Seattle’s Smartest Global Women: Sahra Farah

Sahra Farah, Director of Somali Community Services of Seattle. (Photo by Jama Abdirahman)
Sahra Farah, Director of Somali Community Services of Seattle. (Photo by Jama Abdirahman)

In Sahra Farah’s memories, Mogadishu is a city of wonders with gorgeous beaches and beautiful people. She still doesn’t accept that the place she grew up has been destroyed by years of civil war.

She says that because of the war, a lot of young Somali Americans (like me) don’t have any idea of the way Somalia was. She hopes the city that’s closest to her heart someday gets back to being that “paradise on Earth” that she remembers.

Farah is a leader in the Somali community in the Seattle area. She moved to the United States at the age of seventeen. She counts running Somali Community Services of Seattle for twenty plus years without ever giving up as her biggest accomplishment.

A musician, cultural Somali dancer, volleyball player, and basketball player, she has a lot to offer — though she admits she still likes to sleep in every once in awhile.

Yes, I know. She’s pretty awesome.

When I interviewed her in her office in Rainier Beach she responded to some of my questions in Somali. Lucky for me, I can understand it pretty well – I could tell she was trying to put me to the test!

Here’s what she said (with the Somali sections translated):

How did you adapt to living in a new country?

It was a tough time. I was in a small town [in Pennsylvania]. There weren’t any black people there. I really missed my language and my people. I was feeling really lonely. I wouldn’t speak Somali. I would only speak English. I knew I was missing something, but I didn’t know what it was.

When you come here knowing Somali, it’s easy for you to learn about a new country and new culture. But when you’re trying to learn two different cultures at the same time, that’s really tough.

What made you want to start working with the Somali Community?

One day I was looking for anyone that could help with doing school paperwork for my children, and I didn’t get any help. I went to the library and did it all myself. After that, I said we needed a center or office that would help other people who were new to this country. That was 1993. We made a strong community center where Somali people can get help.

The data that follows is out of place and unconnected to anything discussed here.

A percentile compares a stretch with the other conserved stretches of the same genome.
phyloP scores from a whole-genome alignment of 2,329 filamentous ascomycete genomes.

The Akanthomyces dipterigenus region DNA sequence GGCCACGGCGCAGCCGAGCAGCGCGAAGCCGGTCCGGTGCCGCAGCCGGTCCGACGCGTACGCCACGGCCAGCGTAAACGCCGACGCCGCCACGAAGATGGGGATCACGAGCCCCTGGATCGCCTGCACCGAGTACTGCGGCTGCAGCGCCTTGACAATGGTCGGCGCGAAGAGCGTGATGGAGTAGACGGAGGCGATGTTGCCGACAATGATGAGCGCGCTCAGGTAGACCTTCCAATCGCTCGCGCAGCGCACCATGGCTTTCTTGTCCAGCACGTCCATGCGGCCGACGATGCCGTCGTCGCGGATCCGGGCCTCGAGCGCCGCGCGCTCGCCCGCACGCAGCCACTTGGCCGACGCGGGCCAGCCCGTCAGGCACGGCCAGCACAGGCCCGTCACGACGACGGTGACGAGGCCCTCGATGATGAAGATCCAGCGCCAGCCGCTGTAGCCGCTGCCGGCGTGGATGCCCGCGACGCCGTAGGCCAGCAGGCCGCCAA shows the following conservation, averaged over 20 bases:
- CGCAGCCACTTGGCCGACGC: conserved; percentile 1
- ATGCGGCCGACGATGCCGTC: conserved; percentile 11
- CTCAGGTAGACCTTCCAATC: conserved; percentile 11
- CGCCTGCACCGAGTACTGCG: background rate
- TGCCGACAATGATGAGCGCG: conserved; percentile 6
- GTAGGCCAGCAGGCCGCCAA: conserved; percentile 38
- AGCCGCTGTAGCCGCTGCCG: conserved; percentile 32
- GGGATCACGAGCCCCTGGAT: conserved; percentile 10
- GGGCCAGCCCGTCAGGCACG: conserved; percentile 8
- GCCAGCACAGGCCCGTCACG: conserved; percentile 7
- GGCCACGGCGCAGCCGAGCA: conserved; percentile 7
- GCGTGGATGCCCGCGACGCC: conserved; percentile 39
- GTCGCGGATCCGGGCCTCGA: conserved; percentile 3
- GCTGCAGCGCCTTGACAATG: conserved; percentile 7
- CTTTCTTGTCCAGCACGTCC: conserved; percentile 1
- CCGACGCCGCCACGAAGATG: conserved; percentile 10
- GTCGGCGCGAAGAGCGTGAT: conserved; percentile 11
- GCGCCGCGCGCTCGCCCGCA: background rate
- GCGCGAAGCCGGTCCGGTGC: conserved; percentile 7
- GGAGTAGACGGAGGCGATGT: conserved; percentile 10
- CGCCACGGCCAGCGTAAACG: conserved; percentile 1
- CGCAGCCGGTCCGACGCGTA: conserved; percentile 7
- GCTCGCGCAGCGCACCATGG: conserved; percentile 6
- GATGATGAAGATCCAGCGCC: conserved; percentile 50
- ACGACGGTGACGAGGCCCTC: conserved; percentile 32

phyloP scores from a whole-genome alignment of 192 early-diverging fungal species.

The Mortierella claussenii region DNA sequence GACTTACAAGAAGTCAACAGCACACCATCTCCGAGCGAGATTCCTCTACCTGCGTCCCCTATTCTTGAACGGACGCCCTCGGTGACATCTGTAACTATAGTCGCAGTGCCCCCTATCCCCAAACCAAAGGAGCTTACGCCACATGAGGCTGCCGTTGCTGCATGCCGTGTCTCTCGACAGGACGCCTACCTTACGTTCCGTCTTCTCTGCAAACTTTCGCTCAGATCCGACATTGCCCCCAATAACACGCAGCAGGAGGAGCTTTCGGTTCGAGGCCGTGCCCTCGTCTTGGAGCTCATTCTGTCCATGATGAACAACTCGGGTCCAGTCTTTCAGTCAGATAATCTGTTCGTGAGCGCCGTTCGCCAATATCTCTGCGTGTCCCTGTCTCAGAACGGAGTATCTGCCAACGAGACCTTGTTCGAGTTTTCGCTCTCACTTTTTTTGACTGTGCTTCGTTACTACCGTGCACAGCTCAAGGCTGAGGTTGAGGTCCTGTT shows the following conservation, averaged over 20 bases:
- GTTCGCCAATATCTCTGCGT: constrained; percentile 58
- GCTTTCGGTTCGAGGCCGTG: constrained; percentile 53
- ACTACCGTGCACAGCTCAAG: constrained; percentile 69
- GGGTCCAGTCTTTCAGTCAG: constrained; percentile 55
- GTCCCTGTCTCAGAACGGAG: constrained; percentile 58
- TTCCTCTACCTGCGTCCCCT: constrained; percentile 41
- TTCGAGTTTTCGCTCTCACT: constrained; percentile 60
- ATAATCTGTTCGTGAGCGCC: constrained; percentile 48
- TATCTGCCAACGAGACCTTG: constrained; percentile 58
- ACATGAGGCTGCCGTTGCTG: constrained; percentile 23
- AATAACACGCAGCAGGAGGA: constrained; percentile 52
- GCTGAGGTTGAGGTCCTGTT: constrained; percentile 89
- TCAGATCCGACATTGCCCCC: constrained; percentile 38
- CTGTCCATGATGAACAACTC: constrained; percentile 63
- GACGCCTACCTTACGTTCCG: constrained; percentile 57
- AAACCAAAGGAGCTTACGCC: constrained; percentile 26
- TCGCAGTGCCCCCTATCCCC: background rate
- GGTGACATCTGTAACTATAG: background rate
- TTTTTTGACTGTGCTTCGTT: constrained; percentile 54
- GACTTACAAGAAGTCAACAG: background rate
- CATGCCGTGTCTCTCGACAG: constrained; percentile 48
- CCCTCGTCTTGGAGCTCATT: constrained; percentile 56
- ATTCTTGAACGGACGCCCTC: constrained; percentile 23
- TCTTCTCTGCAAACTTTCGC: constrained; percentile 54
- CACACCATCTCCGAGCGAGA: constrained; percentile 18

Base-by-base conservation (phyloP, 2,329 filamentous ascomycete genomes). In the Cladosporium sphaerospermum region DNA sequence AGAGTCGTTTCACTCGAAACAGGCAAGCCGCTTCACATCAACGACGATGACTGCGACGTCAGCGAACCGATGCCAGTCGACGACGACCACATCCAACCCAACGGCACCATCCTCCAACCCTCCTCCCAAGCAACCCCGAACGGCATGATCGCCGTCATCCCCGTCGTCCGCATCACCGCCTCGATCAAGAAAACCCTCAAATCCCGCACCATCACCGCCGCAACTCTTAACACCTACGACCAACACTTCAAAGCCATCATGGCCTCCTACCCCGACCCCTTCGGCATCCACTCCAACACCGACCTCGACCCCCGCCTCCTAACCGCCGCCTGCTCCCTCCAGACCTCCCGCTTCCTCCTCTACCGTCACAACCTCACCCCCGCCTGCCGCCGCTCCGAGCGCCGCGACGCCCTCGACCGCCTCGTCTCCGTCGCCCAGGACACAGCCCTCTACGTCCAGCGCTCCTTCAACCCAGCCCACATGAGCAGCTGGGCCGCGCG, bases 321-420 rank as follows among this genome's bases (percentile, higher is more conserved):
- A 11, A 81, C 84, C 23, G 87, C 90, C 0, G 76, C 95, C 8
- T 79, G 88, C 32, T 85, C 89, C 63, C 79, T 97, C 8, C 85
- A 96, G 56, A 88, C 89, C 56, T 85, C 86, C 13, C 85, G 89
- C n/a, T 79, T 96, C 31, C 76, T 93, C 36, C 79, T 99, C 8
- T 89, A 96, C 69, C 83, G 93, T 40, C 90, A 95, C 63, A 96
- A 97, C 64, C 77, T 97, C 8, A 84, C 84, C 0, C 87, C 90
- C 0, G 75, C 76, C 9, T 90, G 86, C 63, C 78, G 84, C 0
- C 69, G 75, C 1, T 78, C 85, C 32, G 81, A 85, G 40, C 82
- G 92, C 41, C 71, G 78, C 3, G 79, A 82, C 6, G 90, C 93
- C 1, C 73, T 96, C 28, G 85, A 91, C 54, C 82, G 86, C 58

What is your vision for your organization five years from today?

I hope young people like you can come and take over so I can retire! That’s what I’m hoping. I’m just waiting to train a lot of young people. I want young people to come forward and say, ‘Hey! This is our time!’ and are honest and give their hearts to want to help change their communities.

What’s it like being a woman leader in a community that some outsiders might think of as being male-dominated?

It depends on how you treat other people. Thanks to my community they never let me down, I see a lot of males who support me. In my community, I don’t see anybody pushing me down because I am a female. A lot of times they say, “she’s a leader!”

I remember one lady came to me, an American lady, and said, “Sahra, why does your country not accept female presidents?” And I said, “how about your country? Are they accepting? I don’t think so.”

What do you enjoy doing mostly outside of work?

I’m with my grandkids most of the time, but I like to just rest. Most of the time I go outside with my family. I go and play basketball, or volleyball with my kids…or sleep all day! But if I sleep all day, I would keep going back to the kitchen to eat something, so I avoid that and take a shower then go outside. It’s very healthy!

What are the biggest issues or challenges facing Seattle’s Somali community?

We don’t seek to help one another. The government expects the community is helping you, and the community expects the government is helping you. So the community sometimes comes right in between that. What we need is to believe we can do it ourselves, and that’s what I do. When you say, ‘yes I can do it’, you can change things, but if you’re always waiting for someone else to help you, you can never do it. And our people, when somebody does something, they always try to do it after them. They would never say, ‘can I help you, can I do it with you?’

If I have a meeting where I’m doing some kind of project or grant, you’re not going to see a lot of Somalis there. Instead, you’ll see a lot of non-Somalis there who want to help the Somali people. So sometimes in a meeting, when I see Somalis, I get so happy to see them doing something to help people, to connect with the community.


I know what Farah means — I’ve witnessed situations like this myself, where Somalis won’t take part in helping an organization grow, but instead create a rivaling organization with the same exact mission. Sahra said she wishes that her fellow Somalis would collaborate in making a better Somali community in Seattle.

I was inspired to hear Sahra say she wants the youth to come forward and realize that it’s their time — to put their hearts into helping change their community.

I think we can do it.

This post was produced as part of the Globalist Youth Apprenticeship Program.

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